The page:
The Environmental Food Crisis
pose export restrictions, while some key importers bought cereal to ensure adequate domestic food supply (Brahmb- hatt and Christiaensen, 2008). This resulted in a nervous situation on the stock markets, speculation and further price increases. The impacts of reduced food availability, higher food pric- es and thus lower access to food by many people have been dramatic. It is estimated that in 2008 at least 110 million people have been driven into poverty and 44 mil- lion more became undernourished (World Bank, 2008). Over 120 million more people became impoverished in the past 2–3 years.
The major impact, however, has been on already impoverished people – they became even poorer (Wodon et al ., 2008; World Bank, 2008). Rising prices directly threaten the health or even the lives of households spending 50–90% of their income on food. This has dire consequences for survival of young children, health, nutrition and subsequently productivity and ability to attend school. In fact, the cur- rent food crisis could lead to an elevation of the mortality rate of in- fant and children under five years old by as much as 5–25% in several countries (World Bank, 2008). The food situation is critical for peo- ple already starving, for children under two years old and pregnant or nursing women (Wodon et al ., 2008), and is even worse in many Af- rican countries. Although prices have fallen between mid-2008 and early 2009, these impacts will grow if the crisis continues.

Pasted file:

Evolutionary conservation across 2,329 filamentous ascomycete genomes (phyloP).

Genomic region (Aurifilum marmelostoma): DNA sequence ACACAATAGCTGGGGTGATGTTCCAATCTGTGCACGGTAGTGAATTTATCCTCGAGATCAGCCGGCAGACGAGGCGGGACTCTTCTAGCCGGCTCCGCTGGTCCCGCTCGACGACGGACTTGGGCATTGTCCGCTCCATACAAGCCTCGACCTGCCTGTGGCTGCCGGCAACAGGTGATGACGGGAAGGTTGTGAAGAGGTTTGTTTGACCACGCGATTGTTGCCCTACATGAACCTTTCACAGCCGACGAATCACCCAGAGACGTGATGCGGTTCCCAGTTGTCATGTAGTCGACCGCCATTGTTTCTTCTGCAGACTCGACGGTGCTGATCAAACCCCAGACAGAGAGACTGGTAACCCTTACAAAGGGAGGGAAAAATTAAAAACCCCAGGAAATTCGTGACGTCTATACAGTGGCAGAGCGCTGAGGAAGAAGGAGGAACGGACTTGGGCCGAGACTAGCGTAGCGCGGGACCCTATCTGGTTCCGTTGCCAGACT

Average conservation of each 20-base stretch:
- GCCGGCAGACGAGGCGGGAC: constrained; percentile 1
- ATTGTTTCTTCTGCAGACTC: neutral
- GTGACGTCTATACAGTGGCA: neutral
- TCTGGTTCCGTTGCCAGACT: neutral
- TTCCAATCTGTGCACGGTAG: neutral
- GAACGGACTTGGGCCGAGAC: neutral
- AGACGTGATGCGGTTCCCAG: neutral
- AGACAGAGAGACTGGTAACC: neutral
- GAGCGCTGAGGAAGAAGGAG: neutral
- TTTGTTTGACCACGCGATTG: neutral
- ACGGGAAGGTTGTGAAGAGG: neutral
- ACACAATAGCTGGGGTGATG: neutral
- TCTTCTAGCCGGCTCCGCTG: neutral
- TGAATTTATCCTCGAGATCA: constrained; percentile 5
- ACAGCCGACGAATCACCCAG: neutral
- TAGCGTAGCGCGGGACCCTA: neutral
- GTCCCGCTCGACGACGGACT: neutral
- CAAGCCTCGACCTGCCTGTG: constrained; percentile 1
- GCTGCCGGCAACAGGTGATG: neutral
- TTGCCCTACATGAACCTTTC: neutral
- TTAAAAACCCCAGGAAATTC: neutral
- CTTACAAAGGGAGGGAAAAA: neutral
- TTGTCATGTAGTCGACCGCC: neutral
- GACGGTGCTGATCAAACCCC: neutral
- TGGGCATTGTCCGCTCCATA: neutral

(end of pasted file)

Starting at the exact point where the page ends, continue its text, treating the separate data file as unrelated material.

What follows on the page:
400 Food prices (index)
Crude oil price (index)
Index reference: 100=1998-2000
Figure 3: Changes in commodity prices in relation to oil prices. (Source: FAO, 2008; IMF, 2008).
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